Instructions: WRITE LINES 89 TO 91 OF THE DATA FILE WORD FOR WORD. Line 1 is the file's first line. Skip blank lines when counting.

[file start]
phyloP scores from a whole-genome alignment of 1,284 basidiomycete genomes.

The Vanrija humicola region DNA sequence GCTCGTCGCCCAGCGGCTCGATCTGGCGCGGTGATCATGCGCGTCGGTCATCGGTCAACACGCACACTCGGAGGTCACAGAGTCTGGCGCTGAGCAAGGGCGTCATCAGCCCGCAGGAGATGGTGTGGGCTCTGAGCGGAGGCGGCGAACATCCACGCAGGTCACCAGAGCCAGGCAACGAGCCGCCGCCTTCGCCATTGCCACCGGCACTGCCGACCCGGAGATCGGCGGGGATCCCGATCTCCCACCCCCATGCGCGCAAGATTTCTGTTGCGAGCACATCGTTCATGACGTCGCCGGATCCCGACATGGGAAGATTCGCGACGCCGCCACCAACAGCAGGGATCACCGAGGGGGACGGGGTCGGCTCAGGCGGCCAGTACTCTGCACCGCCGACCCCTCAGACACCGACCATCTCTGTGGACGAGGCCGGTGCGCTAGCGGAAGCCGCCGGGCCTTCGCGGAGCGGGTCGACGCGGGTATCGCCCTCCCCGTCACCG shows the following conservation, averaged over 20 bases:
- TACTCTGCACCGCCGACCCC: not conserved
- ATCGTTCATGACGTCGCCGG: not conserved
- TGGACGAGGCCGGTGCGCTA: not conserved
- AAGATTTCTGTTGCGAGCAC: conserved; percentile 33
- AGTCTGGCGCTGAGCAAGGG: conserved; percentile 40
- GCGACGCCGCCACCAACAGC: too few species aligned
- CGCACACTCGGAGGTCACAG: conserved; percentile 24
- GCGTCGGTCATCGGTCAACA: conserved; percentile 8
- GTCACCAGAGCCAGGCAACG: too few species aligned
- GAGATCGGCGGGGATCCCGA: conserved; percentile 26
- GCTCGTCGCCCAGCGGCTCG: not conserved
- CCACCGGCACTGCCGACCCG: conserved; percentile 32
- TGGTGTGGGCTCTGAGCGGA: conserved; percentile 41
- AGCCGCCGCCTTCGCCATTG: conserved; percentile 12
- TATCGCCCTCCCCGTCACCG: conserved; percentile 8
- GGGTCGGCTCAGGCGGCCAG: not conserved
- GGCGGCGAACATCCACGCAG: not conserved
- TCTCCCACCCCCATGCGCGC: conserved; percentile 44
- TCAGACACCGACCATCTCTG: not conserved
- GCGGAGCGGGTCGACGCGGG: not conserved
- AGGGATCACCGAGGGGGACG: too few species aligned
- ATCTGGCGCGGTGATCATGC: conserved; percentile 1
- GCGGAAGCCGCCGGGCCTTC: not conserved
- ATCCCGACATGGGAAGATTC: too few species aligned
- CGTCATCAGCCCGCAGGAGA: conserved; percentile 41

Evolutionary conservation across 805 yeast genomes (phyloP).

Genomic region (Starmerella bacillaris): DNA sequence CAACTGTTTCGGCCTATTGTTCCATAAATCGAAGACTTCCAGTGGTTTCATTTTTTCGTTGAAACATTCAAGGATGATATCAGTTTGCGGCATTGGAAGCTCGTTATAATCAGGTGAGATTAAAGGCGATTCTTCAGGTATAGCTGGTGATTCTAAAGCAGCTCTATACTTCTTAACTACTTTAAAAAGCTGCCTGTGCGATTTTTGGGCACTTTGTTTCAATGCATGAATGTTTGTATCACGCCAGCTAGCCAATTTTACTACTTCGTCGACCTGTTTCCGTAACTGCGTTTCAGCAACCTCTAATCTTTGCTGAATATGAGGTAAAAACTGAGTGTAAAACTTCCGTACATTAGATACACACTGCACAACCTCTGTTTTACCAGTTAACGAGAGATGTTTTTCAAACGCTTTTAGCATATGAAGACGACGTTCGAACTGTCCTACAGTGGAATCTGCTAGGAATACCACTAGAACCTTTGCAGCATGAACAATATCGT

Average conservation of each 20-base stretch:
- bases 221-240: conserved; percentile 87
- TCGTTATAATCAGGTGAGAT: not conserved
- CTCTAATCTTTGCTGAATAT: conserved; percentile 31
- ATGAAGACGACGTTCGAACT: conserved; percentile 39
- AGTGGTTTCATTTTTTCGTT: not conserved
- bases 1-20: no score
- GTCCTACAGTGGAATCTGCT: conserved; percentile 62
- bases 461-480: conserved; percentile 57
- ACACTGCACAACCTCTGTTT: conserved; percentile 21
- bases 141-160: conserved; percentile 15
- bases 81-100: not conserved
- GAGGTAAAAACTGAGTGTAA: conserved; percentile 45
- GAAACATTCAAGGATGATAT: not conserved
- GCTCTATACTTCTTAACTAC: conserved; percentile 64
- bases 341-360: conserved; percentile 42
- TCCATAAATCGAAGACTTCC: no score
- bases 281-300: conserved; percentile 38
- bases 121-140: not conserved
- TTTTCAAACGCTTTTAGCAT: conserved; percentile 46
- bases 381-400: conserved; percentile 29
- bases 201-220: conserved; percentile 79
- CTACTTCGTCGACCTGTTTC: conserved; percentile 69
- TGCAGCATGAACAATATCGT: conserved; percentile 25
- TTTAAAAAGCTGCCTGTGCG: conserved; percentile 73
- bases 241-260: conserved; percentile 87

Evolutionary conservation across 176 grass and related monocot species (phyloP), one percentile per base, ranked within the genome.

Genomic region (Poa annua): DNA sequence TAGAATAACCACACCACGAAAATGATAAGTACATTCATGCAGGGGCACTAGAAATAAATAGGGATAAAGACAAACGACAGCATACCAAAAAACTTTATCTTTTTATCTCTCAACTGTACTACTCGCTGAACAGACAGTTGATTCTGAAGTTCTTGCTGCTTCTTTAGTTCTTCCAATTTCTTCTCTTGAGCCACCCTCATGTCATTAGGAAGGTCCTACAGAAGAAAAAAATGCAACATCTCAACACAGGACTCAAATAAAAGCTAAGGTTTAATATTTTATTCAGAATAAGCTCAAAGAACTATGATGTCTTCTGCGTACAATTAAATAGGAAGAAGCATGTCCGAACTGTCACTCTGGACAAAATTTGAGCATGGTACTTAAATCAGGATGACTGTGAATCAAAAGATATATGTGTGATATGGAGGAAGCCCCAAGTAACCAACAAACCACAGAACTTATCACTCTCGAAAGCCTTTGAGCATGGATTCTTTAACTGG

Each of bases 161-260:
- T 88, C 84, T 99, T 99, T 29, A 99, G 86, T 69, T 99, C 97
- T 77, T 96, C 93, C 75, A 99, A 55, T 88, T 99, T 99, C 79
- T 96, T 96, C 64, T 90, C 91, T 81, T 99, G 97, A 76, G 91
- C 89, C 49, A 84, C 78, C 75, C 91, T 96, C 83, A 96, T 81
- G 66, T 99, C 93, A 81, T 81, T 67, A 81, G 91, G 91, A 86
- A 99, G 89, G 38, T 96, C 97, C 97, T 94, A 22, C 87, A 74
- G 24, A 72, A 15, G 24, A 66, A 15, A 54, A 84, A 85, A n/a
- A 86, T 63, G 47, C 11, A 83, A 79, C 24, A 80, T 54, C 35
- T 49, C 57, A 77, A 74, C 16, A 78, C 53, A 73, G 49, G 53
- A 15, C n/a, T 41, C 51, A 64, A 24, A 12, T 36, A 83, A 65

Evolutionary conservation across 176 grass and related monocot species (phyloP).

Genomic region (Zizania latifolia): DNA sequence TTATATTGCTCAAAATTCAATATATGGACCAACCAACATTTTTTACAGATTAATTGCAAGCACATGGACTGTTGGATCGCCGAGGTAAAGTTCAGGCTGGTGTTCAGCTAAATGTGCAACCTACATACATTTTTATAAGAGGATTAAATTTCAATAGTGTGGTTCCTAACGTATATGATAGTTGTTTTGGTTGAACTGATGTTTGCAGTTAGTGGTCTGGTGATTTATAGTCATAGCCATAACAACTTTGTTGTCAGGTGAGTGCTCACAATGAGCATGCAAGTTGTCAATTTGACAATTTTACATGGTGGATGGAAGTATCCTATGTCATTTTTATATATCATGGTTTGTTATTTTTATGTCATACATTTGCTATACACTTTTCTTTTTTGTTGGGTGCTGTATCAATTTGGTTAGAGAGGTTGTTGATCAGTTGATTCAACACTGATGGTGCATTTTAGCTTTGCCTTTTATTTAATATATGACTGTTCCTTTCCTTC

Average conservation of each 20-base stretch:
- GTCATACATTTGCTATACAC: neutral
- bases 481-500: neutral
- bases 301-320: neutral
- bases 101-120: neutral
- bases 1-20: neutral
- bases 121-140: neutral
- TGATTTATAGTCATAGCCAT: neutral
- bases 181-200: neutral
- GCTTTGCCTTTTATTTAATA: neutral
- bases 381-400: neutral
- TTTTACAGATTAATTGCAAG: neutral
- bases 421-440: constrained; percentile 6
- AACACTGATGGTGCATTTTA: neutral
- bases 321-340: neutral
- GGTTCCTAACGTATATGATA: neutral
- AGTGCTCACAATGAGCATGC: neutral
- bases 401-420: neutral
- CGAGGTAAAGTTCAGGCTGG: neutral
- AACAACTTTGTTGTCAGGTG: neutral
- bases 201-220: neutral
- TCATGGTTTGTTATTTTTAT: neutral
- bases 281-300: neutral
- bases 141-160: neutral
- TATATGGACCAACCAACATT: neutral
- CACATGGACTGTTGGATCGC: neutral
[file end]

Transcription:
- CGAGGTAAAGTTCAGGCTGG: neutral
- AACAACTTTGTTGTCAGGTG: neutral
- bases 201-220: neutral